August 22, 2005
Few Americans truly understand how our Federal Reserve system enables Congress to spend far beyond its means, but the cycle of spending and printing money affects all of us. Simply put, the more money our Treasury prints, the less every dollar is worth. Our pure fiat money system, in place since the last vestiges of a gold standard were eliminated in the early 1970s, has reduced the value of your savings by 80%. Disregard the government’s Consumer Price Index, which substantially underreports price inflation. Monetary inflation is true inflation, and we only need to look at the cost of homes, cars, energy, and medical care to recognize that a dollar buys far less today than ever.
Mark Thornton of the Ludwig von Mises Institute lays out a sobering case against
the long-term health of the U.S. dollar.
He identifies several facts and trends that bode ill for millions of
Americans counting on dollar-denominated assets to fund their retirements.
federal debt continues to grow exponentially and shows no sign of abating.
Americans were shocked at the notion of a $1 trillion federal debt in
1980; just 25 years later the total approaches $8 trillion.
The Bush administration and the current Congress have increased spending
at rates unseen since the New Deal and Great Society eras, and single-year
deficits now exceed $500 billion.
There is zero political will in Washington to curb spending, as evidenced
by the shameful transportation bill recently passed by Congress.
federal entitlement programs like Social Security and Medicare will not be
“fixed” by politicians who are unwilling to make hard choices and admit
trends will force tax increases and greater deficit spending to maintain
benefits for millions of older Americans who are dependent on the federal
with uncomfortable financial realities, Congress will seek to avoid the day of
reckoning by the most expedient means available-- and the Federal Reserve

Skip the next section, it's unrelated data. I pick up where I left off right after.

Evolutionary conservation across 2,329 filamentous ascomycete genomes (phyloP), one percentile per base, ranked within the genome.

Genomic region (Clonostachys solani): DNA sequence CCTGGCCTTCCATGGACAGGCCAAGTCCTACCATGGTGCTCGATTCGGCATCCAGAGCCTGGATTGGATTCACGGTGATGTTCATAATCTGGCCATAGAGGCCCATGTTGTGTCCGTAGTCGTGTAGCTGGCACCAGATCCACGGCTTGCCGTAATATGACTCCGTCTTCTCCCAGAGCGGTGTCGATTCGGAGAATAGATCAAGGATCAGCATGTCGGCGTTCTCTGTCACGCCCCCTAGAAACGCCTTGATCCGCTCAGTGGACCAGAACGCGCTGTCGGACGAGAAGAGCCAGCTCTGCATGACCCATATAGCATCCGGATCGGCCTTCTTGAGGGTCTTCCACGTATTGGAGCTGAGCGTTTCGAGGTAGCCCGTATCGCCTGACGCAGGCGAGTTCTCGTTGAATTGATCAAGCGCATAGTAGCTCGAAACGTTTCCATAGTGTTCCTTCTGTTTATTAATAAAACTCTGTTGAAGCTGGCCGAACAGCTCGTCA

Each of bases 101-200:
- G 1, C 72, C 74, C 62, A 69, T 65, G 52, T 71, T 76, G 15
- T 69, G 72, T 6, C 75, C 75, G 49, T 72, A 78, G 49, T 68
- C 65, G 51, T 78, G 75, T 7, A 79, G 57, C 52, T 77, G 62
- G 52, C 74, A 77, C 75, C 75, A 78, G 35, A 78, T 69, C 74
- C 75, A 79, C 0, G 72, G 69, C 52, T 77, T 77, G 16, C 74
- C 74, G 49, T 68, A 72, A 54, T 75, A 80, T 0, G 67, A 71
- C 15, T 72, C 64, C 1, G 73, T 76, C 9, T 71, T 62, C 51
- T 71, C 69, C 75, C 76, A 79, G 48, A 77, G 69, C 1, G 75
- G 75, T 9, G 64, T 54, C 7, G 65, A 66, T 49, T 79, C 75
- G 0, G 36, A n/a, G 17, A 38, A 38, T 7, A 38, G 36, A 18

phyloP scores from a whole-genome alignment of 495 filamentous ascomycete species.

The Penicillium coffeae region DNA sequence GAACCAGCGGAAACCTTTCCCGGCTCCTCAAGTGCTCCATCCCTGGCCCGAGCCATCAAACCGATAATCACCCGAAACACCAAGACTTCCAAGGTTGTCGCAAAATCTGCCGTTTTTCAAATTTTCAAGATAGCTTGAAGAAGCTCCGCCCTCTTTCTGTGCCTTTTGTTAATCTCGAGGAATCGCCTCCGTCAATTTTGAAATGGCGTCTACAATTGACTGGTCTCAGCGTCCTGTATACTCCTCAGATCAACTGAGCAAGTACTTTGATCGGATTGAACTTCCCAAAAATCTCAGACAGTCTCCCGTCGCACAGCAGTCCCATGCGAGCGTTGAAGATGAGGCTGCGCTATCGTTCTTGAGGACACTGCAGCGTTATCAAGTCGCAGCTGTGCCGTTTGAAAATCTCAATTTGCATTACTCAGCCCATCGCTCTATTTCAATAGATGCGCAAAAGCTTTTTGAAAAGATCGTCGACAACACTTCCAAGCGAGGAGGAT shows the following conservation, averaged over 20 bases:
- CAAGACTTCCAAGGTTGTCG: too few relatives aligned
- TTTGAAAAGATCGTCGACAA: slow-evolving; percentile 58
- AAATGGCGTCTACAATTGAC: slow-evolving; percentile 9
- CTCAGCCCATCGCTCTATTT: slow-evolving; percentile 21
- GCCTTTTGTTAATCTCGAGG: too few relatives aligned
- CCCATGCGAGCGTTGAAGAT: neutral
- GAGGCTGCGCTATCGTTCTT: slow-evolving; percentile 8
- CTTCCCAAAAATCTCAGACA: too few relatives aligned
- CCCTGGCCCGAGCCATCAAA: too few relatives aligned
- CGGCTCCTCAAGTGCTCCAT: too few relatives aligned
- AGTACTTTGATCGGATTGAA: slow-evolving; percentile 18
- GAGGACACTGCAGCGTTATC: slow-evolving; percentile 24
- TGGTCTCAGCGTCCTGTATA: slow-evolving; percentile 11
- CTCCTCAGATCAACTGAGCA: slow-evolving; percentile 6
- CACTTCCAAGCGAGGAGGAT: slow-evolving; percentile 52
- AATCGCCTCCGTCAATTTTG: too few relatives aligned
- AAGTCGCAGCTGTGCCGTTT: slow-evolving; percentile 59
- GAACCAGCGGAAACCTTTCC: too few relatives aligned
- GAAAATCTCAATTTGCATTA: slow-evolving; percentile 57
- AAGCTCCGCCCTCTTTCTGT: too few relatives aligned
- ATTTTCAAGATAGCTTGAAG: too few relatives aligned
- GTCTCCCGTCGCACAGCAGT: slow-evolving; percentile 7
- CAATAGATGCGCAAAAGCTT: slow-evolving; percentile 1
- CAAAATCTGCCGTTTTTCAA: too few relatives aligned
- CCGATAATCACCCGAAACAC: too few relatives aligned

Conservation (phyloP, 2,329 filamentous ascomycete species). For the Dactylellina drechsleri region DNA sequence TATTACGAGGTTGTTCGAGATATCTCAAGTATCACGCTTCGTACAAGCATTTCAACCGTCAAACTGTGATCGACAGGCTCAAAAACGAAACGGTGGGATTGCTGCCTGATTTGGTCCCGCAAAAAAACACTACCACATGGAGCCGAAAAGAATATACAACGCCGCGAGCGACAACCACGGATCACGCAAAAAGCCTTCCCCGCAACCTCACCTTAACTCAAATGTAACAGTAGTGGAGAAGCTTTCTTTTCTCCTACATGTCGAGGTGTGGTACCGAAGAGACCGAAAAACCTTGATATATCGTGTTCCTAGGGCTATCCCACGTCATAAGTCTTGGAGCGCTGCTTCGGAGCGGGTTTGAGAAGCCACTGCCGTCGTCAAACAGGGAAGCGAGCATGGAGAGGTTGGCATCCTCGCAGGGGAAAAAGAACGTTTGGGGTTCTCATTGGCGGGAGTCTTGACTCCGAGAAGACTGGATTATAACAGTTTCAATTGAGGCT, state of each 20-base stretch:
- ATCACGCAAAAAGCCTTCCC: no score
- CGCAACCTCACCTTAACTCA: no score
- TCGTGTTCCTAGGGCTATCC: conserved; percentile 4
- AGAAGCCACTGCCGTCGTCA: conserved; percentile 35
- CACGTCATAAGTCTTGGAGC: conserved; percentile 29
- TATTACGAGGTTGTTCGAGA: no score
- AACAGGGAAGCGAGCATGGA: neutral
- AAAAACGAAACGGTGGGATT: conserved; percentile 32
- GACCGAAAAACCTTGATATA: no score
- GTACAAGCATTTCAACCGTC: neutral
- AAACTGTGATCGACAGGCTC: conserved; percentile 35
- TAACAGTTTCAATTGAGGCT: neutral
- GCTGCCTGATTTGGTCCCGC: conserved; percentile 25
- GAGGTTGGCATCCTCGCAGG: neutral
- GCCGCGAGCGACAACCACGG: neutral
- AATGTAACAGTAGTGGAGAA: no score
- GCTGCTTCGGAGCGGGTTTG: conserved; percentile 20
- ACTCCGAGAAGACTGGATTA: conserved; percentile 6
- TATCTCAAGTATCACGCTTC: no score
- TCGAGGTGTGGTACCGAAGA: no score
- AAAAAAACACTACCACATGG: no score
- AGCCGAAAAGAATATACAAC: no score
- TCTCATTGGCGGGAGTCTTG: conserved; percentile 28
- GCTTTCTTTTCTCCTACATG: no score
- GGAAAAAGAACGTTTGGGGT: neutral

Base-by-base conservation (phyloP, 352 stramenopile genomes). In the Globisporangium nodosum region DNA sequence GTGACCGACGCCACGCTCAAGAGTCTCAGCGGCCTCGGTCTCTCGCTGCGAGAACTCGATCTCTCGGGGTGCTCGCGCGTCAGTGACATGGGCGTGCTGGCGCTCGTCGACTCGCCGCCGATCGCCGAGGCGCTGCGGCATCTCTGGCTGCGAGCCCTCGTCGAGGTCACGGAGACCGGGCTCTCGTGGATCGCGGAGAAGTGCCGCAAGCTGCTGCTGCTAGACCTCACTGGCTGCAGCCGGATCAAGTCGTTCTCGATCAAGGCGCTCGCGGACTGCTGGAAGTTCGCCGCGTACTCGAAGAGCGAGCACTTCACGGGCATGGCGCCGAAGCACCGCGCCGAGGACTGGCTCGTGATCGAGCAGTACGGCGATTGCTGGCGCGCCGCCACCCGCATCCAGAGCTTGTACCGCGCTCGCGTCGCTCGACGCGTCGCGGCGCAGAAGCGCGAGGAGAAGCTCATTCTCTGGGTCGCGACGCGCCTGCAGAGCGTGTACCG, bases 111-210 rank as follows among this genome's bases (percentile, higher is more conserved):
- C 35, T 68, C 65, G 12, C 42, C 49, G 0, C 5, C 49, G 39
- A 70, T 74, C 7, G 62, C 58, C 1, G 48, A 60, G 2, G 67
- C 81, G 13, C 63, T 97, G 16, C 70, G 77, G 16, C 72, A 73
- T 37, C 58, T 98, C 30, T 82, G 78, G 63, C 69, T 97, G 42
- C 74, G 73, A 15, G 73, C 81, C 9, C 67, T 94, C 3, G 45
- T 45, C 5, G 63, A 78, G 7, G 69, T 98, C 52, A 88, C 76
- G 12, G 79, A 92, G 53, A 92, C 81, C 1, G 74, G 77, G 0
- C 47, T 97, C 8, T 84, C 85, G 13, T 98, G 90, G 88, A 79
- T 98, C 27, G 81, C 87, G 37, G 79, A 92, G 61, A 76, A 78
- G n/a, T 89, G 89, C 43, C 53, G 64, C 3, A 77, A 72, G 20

undoubtedly will accommodate Washington by printing more dollars to pay the
future administrations are unlikely to challenge a foreign policy orthodoxy that
views America as the world’s savior.
We are hemorrhaging billions of dollars every month in Iraq, and we waste
billions more every year through foreign aid and overseas meddling.
A foreign policy based on nation-building and the imposition of
“democracy” abroad, in direct contravention of our founders’ admonitions,
is not economically sustainable.
In Korea alone, U.S. taxpayers have spent nearly one trillion in
today’s dollars over 55 years.
A permanent military presence in Iraq and the wider Middle East will cost
enormous amounts of money.
we face a reordering of the entire world economy.
China, Japan, and Asia in general have been happy to hold U.S. debt
instruments in recent decades, but they will not prop up our spending habits
central banks are increasingly reluctant to hold more U.S. dollars,
understanding that American leaders do not have the discipline to maintain a
When the rest of the world finally abandons the dollar as the global
reserve currency, both Congress and American consumers will find borrowing money
a more expensive proposition.
of these factors make it likely that the U.S. dollar will continue to decline in
value, perhaps precipitously, in the coming decade.
Will it take an economic depression before the American public finally
holds the political class accountable for its reckless borrowing, spending, and
greatest threat facing America today is not terrorism, or foreign economic
competition, or illegal immigration.
The greatest threat facing America today is the disastrous fiscal
policies of our own government, marked by shameless deficit spending